Diabetes mellitus, often simply referred to as diabetes, is a group of metabolic diseases in which a person has high blood sugar, either because the body does not produce enough insulin, or because cells do not respond to the insulin that is produced. It is a serious, lifelong condition. The three main types of diabetes are:
Type 1 diabetes results from the body's failure to produce insulin, and presently requires the person to inject insulin.
Type 2 diabetes results from insulin resistance, a condition in which cells fail to use insulin properly, sometimes combined with an absolute insulin deficiency.
Gestational diabetes is when pregnant women, who have never had diabetes before, have a high blood glucose level during pregnancy. It may precede development of type 2 diabetes. Glucose levels vary before and after meals, and at various times of day. The normal range for most people (fasting adults) is about 80 to 110 mg/dl. A subject with a consistent range above 126 mg/dl is generally held to have hyperglycemia, whereas a consistent range below 70 mg/dl is considered hypoglycemic. In fasting adults, blood plasma glucose should not exceed 126 mg/dL. Sustained higher levels of blood sugar cause damage to the blood vessels and to the organs they supply, leading to the complications of diabetes. All forms of diabetes have been treatable since insulin became available in 1921, and type 2 diabetes may be controlled with medications. Both types 1 and 2 are chronic conditions that usually cannot be cured. Gestational diabetes usually resolves after delivery. Diabetes without proper treatments can cause many complications. Serious long-term complications include cardiovascular disease, chronic renal failure, and diabetic retinopathy (retinal damage). Adequate treatment of diabetes is thus important, as well as blood pressure control and lifestyle factors such as smoking cessation and maintaining a healthy body weight. Globally, as of 2012, an estimated 346 million people have type 2 diabetes Causes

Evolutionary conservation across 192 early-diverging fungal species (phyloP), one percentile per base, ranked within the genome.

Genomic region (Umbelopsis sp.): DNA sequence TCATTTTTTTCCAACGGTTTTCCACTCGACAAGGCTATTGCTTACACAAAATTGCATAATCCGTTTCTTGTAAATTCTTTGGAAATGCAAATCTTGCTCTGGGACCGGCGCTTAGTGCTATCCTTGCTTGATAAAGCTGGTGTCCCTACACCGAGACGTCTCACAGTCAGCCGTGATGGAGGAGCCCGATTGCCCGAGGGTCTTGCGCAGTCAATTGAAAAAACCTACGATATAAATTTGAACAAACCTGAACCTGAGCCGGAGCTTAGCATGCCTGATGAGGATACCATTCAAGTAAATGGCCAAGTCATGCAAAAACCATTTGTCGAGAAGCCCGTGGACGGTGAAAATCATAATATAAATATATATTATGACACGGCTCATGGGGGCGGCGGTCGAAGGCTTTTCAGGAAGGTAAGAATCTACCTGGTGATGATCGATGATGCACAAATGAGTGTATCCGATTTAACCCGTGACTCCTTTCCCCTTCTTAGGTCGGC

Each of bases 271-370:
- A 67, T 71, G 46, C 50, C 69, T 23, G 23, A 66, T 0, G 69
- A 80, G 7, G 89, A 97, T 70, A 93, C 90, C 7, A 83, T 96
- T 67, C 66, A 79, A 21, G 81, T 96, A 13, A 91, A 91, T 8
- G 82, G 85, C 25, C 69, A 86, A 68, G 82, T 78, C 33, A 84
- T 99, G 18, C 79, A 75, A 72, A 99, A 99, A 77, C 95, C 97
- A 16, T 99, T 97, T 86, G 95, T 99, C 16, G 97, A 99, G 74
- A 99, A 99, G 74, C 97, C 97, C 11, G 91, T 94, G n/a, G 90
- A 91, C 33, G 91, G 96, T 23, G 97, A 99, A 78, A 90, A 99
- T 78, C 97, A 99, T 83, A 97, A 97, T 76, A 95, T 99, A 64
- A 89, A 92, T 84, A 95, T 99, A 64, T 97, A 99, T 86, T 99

The cause of diabetes depends on the type. Type 1 diabetes is partly inherited. One out of 10 people with diabetes has type 1 diabetes. These people usually find out they have diabetes when they are children or young adults. People with type 1 diabetes must inject insulin every day to live. The pancreas of a person with type 1 makes little or no insulin. Most people with diabetes have type 2 diabetes. The pancreas of people with type 2 diabetes keeps making insulin for some time, but the body can’t use it very well. Most people with type 2 find out about their diabetes after age 30 or 40. Type 2 diabetes is due primarily to lifestyle factors and genetics. Certain risk factors make people more likely to get type 2 diabetes. Some of these are:
A family history of diabetes.
Lack of exercise.
Weighing too much.
Diabetes is a chronic disease which cannot be cured except in very specific situations. Management concentrates on keeping blood sugar levels as close to normal as possible, without causing hypoglycemia. This can usually be accomplished with diet, exercise, and use of appropriate medications. Medications
Type 1 diabetes can be managed by using insulin, and type 2 diabetes can be managed by relying on oral medications, as well as insulin. Lifestyle
There are roles for patient education, dietetic support, sensible exercise, with the goal of keeping both short-term and long-term blood glucose levels within acceptable bounds. In addition, given the associated higher risks of cardiovascular disease, lifestyle modifications are recommended to control blood pressure. Monitoring
In order to manage their diabetes, patients use glucometers to measure their glucose level in their body. Glucometer
A glucometer is a medical device for determining the approximate concentration of glucose in the blood. It is a key element of home blood glucose monitoring by...